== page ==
They hadn’t intended to drink so much and no one, but no one, had gone out looking for a fight.
But it had all began badly with nectarine bellinis at a quarter to four.
Champagne and fruit sugar syrup served in green clear stemmed flutes to kick off an ‘evening out’ is rarely a recipe for refinement and style.
Neither was it in this case.
Barreling out of the top floor bar an hour, two mandarin vodka chillers and a Long Island Iced Oolong Orange Blossom Tea later, our girls, ladies of a certain age to be precise, have the express lift in their increasingly blurred sights.
Puzzled to find an ‘elevator man’ inside, the Leader barks ‘Florists please’, the even more puzzled fellow passenger timidly replies ‘I don’t think we go to that floor’ knowing the store has no actual flower department. A stranger in the increasingly cramped descending room, a clean-starched lily of the valley type, remarks with disdain ‘You’ll have to get out at the bottom and try to clamber back up’.
With an art deco bell the doors open and all thoughts of elegant floral arrangements evaporate.
What palace is this in which our heroines find themselves?
Who knows, but this room is certainly its perfume hall.
Remembering their lost blooms they scatter hither and thither in search of a perfect scent for the next stage of their adventure.
Without discrimination or discernment they try every faux flower chemists have conjured for their delight.
At the concession by the stairs some carnation, at the one in the corner iris, here an over made up assistant offers hyacinth, there her male, even more made up colleague jollily proffers jasmine. Gardenia are everywhere and our gang are not sure whether the last cocktail is repeating but orange blossom lurks ominously always.
Then ‘This is it!’ our Leader of the lift, our elevator Amazon exclaims loudly and proudly enough to alarm the manager in the attic. ‘I’ve found it’.
She grasps a flacon in her meticulously manicured fist and thrusts it first aloft and then across the pushed out sacrificial pulse points of her hoard, spraying all with her scent.
Some swoon with sublime joy, others with impending sickness.
Whether it was that most particular of perfumes or the proximity of linens and furnishing that did it, but a little little lay down suddenly seemed the most preferable position to take.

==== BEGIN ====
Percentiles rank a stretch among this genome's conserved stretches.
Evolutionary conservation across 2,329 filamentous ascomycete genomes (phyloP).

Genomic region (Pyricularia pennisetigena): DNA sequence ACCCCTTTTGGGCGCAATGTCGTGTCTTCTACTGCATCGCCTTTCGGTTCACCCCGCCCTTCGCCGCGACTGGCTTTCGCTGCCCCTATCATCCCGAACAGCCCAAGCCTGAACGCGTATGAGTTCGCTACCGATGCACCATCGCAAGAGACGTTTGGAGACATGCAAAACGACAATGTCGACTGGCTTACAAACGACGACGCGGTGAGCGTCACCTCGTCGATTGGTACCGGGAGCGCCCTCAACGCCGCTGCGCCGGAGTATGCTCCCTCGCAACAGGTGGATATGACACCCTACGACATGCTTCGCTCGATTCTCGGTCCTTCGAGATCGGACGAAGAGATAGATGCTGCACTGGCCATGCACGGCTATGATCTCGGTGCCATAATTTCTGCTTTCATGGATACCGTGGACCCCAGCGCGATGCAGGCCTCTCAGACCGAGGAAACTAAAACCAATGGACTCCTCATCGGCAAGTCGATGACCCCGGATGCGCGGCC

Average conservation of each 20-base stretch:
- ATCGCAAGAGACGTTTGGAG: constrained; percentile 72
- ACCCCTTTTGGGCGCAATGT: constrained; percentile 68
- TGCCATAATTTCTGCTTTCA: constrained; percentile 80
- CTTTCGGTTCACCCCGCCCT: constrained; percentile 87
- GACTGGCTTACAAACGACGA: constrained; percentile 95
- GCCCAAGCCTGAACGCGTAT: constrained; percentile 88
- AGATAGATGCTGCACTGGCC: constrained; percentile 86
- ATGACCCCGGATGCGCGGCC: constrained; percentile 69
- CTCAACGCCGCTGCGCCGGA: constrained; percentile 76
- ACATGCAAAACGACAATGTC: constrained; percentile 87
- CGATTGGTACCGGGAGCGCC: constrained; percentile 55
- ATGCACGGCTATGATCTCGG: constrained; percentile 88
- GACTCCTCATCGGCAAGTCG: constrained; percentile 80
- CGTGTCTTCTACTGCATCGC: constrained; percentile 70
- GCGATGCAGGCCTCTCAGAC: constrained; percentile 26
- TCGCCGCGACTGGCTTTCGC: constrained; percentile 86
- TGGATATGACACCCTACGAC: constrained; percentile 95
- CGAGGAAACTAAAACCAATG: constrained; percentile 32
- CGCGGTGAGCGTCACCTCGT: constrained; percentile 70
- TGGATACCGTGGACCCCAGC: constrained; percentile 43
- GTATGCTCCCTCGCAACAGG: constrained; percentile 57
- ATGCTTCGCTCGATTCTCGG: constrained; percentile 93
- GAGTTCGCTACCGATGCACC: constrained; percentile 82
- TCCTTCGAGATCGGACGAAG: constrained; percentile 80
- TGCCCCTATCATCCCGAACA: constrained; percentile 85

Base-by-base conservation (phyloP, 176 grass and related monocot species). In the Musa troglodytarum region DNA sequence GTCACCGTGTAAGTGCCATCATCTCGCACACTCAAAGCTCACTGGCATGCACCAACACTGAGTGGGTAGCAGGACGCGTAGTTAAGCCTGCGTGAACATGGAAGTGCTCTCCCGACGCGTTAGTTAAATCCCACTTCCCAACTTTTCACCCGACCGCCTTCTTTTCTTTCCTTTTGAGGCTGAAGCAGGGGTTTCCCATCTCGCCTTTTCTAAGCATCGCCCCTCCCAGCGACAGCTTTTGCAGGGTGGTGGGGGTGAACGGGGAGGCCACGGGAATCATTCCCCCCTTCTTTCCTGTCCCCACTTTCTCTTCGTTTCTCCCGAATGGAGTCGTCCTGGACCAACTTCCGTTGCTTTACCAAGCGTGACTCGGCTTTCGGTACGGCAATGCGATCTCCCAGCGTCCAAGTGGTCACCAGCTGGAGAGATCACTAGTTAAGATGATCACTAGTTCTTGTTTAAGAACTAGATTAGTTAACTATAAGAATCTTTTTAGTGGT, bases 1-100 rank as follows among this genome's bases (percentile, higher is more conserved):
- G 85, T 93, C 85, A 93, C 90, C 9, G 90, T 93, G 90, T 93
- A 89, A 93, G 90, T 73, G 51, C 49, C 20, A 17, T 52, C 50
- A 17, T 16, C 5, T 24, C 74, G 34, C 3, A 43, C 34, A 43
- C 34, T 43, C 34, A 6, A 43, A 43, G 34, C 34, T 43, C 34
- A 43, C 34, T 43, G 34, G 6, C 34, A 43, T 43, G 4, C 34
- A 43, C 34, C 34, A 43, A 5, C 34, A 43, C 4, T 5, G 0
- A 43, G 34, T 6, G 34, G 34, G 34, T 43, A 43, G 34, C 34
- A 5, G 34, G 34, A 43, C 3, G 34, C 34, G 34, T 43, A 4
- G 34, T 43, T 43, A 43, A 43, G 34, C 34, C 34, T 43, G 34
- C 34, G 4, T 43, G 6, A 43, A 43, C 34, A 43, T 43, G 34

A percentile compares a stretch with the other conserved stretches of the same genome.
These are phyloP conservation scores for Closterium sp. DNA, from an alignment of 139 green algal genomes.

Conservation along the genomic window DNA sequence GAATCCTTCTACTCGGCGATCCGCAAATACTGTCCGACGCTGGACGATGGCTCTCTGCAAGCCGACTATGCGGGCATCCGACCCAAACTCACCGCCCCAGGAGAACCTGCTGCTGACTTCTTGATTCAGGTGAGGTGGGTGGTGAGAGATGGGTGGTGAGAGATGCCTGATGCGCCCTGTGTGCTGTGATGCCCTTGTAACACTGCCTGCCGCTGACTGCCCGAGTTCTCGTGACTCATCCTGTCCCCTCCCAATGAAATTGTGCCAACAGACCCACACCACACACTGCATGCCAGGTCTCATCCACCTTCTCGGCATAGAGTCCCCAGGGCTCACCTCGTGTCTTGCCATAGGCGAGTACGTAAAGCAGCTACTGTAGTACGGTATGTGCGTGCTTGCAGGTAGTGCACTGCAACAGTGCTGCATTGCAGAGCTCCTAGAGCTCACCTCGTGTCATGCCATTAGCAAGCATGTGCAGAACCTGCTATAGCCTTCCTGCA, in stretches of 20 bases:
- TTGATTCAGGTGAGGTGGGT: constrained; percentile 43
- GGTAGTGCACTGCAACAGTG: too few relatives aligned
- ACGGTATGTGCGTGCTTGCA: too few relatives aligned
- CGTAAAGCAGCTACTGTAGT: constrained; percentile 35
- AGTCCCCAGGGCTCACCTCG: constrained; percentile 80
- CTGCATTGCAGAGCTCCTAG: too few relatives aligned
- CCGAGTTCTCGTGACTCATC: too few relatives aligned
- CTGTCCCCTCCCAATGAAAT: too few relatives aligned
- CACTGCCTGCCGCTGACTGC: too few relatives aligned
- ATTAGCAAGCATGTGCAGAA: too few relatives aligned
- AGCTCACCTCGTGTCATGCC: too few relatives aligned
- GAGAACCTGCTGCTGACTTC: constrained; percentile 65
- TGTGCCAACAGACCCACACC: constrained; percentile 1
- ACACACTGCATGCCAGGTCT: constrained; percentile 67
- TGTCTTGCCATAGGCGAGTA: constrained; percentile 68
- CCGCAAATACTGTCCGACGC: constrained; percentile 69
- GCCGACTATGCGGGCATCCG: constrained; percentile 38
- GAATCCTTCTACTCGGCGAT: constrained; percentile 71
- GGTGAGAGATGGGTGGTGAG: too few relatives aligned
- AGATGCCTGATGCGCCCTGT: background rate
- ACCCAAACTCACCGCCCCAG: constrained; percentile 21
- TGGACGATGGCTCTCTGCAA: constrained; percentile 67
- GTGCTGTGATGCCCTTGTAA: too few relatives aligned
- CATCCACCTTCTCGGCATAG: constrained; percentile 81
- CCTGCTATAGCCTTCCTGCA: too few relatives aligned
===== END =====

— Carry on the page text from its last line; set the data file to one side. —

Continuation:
And here they were, our ladies turned girls of a certain age, draped over demonstration divans and corpsed on country chintz covered canapes when the officers of the law arrived, called no doubt by that alarmed manager from his office in the attic.
Repelled by the aromatic altercation that arrested them upon arrival our law enforcers still sought to intervene, to negotiate a retreat by our over-scented sleeping sirens.
One went to wake the Leader.
She expressly had not meant to hit a policeman.
Her meticulously manicured fist was not designed for that sorry purpose.
And as for the melee that followed…
That Fracas has a lot to answer for.
Arriving like a steam train punch in 1948, Germaine Cellier’s southpaw to the jaw still has force enough to dislocate sixty years later, despite a 1998 reissue.
This over-ripe fruit and floral explosion, an apotheosis of glittering and splendid tack, must have been ‘call an officer’ alarming at the time of it’s release.
One can imagine men asking men at their clubs whether they thought it fit for wives or servants to catch the merest whiff of it for fear of corruption.
Indeed, there is something both corrupted and frankly contemptible in a self consciously scientific fruit bowl punch opening, whose saccharine sweetness never really leaves the party. Quite an accomplishment when one considers that the next guests are a whole bouquet of every type of flower except for a shrinking violet.
Most prominent and ghoulishly got up of all a formidable drag artiste of a tuberose.
And what this lady lacks in authenticity she more than makes up for staying power. Many hours after the guests have departed and when the hosts are in their pyjamas gazing bleary-eyed at watches, this old bloom is still hitting out renditions of ‘We’ll meet again’.
Most likely we will: in the morning, because this Fracas goes on and on and on…
Excuse me if I sound churlish, but this is an aroma best experienced in anecdote.
As for the idea of men wanting to wear it?
To be frank, I would rather endure the original than the death by a thousand and one echoes (though generally without the tuberose and therefore the point) that currently assail the feminine fragrance market.
The Perfumed Dandy